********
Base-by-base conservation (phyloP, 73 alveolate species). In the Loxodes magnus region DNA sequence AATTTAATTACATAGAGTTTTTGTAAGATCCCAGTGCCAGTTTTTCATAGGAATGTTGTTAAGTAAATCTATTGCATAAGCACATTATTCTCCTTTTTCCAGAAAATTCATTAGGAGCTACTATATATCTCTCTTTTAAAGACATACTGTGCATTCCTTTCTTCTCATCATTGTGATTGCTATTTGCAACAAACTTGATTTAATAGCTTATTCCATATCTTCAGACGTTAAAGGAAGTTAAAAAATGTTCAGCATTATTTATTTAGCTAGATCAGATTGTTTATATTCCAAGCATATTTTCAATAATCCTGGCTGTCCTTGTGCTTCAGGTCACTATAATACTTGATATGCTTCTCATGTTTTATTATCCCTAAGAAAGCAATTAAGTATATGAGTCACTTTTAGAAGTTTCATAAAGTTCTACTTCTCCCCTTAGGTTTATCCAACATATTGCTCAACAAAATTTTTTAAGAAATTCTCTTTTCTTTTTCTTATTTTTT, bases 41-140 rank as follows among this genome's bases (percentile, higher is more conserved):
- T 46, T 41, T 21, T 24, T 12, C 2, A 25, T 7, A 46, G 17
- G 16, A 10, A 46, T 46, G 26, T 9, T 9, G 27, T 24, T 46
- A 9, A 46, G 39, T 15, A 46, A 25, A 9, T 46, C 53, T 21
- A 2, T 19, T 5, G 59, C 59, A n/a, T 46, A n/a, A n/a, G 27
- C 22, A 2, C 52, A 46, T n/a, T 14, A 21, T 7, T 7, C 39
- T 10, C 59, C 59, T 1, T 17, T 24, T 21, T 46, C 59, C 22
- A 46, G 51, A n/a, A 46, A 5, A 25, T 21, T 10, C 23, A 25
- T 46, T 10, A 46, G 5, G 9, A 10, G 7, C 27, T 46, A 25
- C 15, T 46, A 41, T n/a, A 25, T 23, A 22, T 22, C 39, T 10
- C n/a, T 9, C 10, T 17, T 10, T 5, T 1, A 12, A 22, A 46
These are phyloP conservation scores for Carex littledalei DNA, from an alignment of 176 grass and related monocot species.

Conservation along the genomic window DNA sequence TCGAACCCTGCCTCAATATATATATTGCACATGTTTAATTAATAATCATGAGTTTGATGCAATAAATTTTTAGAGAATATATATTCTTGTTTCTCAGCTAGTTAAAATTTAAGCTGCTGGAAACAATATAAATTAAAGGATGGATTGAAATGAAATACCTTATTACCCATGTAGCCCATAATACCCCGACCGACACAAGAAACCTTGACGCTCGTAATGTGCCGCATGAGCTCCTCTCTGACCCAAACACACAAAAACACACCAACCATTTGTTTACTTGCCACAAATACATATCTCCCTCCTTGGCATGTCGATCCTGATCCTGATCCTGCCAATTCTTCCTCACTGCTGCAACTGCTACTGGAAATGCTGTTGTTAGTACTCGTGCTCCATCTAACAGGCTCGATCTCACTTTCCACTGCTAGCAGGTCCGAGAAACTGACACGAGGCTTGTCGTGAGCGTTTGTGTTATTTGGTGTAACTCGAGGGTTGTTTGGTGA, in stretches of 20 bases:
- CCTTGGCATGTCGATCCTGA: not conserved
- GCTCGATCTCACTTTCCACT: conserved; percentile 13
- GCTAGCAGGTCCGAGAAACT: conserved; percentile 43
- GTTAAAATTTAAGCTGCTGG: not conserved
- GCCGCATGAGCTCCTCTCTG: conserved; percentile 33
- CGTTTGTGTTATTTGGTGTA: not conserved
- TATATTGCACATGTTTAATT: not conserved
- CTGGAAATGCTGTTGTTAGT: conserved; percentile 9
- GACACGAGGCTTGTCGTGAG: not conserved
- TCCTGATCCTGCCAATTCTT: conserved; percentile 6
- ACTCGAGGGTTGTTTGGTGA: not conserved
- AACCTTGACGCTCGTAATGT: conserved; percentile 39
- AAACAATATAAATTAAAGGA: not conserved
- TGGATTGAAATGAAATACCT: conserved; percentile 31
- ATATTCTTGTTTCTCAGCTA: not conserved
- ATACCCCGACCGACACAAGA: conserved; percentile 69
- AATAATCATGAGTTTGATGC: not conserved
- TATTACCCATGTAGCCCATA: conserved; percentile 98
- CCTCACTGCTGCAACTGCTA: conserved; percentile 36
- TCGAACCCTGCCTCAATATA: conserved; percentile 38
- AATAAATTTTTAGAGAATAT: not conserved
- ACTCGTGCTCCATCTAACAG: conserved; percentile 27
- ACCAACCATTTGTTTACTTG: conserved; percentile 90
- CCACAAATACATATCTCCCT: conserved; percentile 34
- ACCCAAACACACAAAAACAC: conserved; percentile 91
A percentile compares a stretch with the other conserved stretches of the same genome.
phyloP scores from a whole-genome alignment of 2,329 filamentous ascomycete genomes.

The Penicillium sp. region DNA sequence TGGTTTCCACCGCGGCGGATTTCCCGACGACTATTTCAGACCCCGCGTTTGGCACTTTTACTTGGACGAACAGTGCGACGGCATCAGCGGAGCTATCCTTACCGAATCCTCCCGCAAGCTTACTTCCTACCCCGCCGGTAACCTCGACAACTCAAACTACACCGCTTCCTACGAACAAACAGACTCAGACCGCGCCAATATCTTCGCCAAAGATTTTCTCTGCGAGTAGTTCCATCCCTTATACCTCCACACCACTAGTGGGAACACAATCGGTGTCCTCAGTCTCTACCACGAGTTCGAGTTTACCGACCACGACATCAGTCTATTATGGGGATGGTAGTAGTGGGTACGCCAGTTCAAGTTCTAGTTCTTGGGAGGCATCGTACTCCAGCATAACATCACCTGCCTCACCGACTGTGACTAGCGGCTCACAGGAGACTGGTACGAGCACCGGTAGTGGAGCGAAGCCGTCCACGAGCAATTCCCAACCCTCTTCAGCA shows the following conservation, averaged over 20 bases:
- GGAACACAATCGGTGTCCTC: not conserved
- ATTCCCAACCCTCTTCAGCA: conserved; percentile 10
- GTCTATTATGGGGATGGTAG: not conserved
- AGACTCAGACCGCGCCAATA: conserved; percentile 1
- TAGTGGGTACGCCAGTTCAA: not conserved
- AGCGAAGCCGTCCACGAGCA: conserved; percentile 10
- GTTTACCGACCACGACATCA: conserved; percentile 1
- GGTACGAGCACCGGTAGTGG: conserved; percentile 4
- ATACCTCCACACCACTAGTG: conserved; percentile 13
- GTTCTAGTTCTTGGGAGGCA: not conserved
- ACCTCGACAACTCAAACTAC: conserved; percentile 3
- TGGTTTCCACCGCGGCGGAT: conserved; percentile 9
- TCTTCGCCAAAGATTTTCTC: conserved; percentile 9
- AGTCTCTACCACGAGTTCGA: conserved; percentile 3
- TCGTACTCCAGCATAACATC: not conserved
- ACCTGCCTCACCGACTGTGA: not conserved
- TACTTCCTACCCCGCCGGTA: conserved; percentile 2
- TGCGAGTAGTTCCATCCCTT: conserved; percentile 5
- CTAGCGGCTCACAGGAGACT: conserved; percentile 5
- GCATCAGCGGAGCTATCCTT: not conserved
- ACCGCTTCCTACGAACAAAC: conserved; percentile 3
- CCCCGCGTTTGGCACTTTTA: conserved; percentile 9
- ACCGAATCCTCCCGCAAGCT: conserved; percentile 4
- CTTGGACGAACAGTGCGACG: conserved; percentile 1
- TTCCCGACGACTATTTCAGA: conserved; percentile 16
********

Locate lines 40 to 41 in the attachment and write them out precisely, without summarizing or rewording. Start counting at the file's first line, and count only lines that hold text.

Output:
phyloP scores from a whole-genome alignment of 2,329 filamentous ascomycete genomes.

The Penicillium sp. region DNA sequence TGGTTTCCACCGCGGCGGATTTCCCGACGACTATTTCAGACCCCGCGTTTGGCACTTTTACTTGGACGAACAGTGCGACGGCATCAGCGGAGCTATCCTTACCGAATCCTCCCGCAAGCTTACTTCCTACCCCGCCGGTAACCTCGACAACTCAAACTACACCGCTTCCTACGAACAAACAGACTCAGACCGCGCCAATATCTTCGCCAAAGATTTTCTCTGCGAGTAGTTCCATCCCTTATACCTCCACACCACTAGTGGGAACACAATCGGTGTCCTCAGTCTCTACCACGAGTTCGAGTTTACCGACCACGACATCAGTCTATTATGGGGATGGTAGTAGTGGGTACGCCAGTTCAAGTTCTAGTTCTTGGGAGGCATCGTACTCCAGCATAACATCACCTGCCTCACCGACTGTGACTAGCGGCTCACAGGAGACTGGTACGAGCACCGGTAGTGGAGCGAAGCCGTCCACGAGCAATTCCCAACCCTCTTCAGCA shows the following conservation, averaged over 20 bases: